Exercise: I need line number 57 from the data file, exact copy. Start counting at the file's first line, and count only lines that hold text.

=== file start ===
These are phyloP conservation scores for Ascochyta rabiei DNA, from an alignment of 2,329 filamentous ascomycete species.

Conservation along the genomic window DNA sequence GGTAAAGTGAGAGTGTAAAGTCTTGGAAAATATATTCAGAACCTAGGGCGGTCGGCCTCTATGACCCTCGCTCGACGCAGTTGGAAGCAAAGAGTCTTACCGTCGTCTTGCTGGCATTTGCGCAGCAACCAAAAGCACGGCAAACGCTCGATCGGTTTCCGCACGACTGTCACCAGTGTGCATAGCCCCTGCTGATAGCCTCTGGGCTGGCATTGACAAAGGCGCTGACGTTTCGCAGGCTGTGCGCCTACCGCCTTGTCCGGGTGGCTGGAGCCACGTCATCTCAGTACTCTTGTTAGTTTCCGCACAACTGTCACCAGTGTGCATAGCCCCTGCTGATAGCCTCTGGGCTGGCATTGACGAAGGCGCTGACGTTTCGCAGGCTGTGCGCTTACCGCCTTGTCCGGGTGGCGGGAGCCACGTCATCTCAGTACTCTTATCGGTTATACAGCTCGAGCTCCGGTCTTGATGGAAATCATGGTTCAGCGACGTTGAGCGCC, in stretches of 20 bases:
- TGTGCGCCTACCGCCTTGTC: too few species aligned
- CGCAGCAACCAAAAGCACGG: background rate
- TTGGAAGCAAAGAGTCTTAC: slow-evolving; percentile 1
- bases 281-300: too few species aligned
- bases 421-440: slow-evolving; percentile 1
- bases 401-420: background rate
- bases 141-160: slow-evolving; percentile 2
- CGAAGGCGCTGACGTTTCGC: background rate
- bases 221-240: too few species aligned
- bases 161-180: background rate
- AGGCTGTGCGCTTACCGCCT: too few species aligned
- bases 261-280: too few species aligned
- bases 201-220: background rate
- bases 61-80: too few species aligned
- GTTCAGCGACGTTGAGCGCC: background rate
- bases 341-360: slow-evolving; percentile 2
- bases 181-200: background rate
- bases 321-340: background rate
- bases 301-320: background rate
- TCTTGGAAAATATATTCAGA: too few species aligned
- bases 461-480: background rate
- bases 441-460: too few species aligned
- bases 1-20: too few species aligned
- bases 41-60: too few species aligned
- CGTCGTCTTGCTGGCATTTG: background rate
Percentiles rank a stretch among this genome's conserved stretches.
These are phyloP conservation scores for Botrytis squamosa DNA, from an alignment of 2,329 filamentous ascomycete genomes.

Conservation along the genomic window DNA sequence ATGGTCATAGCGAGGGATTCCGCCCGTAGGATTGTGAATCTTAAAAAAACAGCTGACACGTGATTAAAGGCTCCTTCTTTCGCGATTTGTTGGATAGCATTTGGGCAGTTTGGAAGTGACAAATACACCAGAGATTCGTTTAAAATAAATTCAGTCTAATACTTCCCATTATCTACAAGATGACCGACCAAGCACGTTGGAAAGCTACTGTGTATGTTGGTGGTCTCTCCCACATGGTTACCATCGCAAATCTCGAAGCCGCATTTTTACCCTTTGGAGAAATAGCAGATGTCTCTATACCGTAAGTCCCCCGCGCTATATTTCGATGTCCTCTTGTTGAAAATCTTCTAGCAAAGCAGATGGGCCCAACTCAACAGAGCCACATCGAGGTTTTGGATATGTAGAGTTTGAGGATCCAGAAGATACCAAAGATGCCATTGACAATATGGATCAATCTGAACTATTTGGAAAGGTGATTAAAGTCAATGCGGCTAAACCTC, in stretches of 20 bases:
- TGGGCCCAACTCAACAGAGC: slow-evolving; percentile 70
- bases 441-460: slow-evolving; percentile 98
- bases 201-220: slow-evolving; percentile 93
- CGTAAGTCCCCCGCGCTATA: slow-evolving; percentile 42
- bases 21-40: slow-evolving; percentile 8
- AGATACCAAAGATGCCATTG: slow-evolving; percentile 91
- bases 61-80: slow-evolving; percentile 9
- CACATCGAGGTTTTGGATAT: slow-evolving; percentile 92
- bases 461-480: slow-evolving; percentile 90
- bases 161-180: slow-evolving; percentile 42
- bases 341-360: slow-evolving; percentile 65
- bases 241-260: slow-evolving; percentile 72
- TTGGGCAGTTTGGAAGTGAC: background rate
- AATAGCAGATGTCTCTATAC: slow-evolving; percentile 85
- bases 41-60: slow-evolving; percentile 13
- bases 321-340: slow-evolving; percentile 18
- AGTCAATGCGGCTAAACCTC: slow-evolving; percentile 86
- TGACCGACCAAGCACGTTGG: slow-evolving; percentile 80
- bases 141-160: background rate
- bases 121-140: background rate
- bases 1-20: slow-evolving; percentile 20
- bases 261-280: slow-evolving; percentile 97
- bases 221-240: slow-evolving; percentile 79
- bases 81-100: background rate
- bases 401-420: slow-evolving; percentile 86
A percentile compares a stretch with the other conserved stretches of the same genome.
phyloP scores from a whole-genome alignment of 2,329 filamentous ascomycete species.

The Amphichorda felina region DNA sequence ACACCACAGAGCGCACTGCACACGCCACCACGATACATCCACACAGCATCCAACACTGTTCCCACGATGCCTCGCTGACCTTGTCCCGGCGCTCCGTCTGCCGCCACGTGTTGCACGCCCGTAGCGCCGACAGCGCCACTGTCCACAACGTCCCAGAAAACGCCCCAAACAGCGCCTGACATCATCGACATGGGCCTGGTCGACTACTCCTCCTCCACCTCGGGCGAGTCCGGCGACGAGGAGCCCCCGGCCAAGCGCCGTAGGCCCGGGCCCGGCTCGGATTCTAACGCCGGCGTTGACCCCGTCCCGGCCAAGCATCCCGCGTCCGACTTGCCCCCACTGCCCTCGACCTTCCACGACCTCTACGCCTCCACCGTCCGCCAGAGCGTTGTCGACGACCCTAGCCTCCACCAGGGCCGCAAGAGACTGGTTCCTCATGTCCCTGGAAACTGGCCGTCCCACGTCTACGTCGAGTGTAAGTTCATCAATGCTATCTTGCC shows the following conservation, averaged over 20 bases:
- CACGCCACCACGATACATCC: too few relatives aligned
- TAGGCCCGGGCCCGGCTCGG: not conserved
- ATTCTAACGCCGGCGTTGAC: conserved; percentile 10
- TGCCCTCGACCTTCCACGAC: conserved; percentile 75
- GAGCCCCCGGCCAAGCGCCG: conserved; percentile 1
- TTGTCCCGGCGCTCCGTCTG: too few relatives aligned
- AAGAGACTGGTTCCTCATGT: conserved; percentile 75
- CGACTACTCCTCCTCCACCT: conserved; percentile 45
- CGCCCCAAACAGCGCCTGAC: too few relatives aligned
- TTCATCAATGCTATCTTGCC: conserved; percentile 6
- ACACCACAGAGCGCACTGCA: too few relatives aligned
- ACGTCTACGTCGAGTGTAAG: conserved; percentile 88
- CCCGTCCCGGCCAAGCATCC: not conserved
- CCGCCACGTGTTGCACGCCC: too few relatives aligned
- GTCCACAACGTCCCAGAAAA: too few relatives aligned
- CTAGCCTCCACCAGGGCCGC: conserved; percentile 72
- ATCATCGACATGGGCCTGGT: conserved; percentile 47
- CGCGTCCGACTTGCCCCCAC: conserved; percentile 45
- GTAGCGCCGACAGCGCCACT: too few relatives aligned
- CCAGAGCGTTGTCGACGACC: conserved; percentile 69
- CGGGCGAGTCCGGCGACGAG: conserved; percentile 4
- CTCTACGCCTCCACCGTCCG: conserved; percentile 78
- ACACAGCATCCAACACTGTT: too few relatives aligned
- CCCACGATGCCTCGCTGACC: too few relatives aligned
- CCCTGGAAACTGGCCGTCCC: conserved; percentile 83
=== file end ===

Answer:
phyloP scores from a whole-genome alignment of 2,329 filamentous ascomycete species.